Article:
I must admit I found some of the verbal descriptions of this Rarest Vintage a bit effusive and consequently somewhat vague. Terms like "ripe fruit notes of melon and dark fleshy plums" and "toasted wood with a touch of creamy fudge" are all very poetic, but everyone's taste buds are different. And besides, I find it more enjoyable simply to savor the complexity of a spirit this nuanced without having to name each note as it's struck.
That said, Jameson's Rarest Vintage Reserve is definitely among the most interesting and satisfying whiskeys I've ever tasted. There's a little something new in every sip, from start to finish. One of the main characteristics of Irish whiskey that distinguishes it from Scotch blends and single malts in general, is the absence of the smoky, peat flavor, which some Scotch connoisseurs prize but others find overwhelming.
In the long tradition of Irish whiskey-making, Jameson air-dries its barley as opposed to spreading it over peat smoke to keep the flavor pure. A great many subtleties are added to each Jameson whiskey along the way by the choice of aging sherry casks from
This year Jameson unveiled its "Rarest Vintage Reserve" in a special limited edition, which will hit shelves in March of '07. It contains some of the oldest and rarest whiskeys stored at the Midleton Distillery in County
O'Connor came on stage looking and sounding uncharacteristically diminutive. Gone from the singer's haunted voice were the shrill, angry cries and diatribes of her early career. She opened with an almost timid version of the beautiful ballad "Love Letters." Her performance was rather brief-- she only sang about six tunes--and none had the fire and flash she's known for. Perhaps, just like the rest of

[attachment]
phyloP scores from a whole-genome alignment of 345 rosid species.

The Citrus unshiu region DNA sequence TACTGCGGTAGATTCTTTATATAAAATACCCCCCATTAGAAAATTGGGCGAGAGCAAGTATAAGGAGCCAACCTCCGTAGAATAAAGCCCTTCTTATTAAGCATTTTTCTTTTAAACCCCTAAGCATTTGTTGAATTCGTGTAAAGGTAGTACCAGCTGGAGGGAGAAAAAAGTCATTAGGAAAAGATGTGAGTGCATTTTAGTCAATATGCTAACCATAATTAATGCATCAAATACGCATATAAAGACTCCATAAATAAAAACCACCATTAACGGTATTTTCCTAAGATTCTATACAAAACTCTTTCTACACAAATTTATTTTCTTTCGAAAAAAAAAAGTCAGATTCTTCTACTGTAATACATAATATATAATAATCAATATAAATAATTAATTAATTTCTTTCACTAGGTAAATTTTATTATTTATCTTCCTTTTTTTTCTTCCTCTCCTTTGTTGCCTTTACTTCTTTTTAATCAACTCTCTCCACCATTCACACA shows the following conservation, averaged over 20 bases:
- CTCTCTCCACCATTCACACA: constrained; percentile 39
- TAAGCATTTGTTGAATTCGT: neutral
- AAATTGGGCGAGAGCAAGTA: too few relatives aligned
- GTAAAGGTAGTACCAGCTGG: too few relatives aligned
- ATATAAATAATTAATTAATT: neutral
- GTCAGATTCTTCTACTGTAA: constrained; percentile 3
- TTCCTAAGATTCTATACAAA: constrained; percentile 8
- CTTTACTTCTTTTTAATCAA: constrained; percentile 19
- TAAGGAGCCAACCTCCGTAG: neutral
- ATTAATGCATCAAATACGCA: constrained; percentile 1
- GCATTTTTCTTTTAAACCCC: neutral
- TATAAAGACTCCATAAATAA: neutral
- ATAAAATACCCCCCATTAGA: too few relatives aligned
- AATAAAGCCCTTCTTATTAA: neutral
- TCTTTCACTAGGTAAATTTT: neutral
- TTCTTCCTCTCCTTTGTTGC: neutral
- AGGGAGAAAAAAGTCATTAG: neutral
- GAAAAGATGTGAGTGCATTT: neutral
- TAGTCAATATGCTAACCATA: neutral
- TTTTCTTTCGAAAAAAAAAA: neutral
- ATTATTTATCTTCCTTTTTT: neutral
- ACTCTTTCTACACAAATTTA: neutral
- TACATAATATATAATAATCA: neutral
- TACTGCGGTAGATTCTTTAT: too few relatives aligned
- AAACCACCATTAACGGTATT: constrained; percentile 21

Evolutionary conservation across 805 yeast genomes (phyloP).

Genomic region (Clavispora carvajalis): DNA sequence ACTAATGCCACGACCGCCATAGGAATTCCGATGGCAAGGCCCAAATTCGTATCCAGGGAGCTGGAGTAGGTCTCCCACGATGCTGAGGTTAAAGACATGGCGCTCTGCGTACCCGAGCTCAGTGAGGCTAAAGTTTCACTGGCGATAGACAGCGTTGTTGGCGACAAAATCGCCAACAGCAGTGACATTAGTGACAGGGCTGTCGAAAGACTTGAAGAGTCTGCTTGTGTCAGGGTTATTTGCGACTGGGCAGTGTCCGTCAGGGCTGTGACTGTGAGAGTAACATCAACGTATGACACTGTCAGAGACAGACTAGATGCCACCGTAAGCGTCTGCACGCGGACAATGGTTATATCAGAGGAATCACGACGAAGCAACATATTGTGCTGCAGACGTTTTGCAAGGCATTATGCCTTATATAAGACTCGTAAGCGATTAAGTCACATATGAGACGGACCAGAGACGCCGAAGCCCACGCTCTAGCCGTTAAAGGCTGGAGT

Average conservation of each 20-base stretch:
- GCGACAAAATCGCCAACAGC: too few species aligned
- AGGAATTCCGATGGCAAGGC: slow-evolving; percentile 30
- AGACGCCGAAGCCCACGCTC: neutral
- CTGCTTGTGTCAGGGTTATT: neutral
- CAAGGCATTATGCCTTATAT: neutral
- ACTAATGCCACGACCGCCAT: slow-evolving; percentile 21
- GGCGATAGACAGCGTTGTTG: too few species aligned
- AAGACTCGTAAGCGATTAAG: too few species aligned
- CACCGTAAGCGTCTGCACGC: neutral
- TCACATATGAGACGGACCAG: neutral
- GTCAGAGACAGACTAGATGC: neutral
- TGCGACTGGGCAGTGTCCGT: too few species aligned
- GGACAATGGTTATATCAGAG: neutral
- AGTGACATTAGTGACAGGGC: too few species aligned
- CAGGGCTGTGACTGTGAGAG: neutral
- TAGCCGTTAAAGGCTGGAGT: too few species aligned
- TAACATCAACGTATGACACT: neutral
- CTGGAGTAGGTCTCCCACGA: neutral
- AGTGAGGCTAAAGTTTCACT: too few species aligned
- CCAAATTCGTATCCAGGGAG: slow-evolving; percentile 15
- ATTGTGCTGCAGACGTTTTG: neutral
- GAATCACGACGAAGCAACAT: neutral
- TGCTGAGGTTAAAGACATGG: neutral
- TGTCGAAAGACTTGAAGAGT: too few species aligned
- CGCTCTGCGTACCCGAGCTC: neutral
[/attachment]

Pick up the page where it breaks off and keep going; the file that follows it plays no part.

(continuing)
Bottles of the new Rarest Vintage Reserve were at all the tables and just a few sips tell you this is indeed a masterpiece. Only a limited number of cases will be available to the
I found myself reflecting on what had transpired in the world while this soon-to-be-famous 18-Year-Old Whiskey was being distilled in copper vats and blended in the darkness of its oaken casks. Eighteen years ago 'The Troubles' between Northern and
While attending the Jameson Rarest Vintage Reserve unveiling ceremony, I was staying overnight at the luxurious new hotel, Capella Castlemartyr (353 0-21 464-4050) in
The Capella's rooms are spacious and beautifully appointed and there is an Auriga Spa and a large indoor pool. Guests can also enjoy carriage ride tours of the meticulously kept grounds. In season there is easy-access deep sea fishing just outside of the
Although I was only there one day, it seemed pretty clear that the
But a visit to just about anywhere in
Robert Mariani is a freelance writer living in Bristol, Rhode Island, an co-author of the memoir, Almost Golden.
NEW YORK CORNER
by John Mariani
35 East 18th Street/ near Park Avenue South
I'm hoping--begging, really--that owner Phil Suarez will soon change the name of Lucy of Gramercy to Carmen of Gramercy, because the unique and brilliant chef Carmen Gonzalez deserves it. The reason for the current name is because the aforesaid Lucy is Suarez's wife, which is lovely. But give credit where credit is due.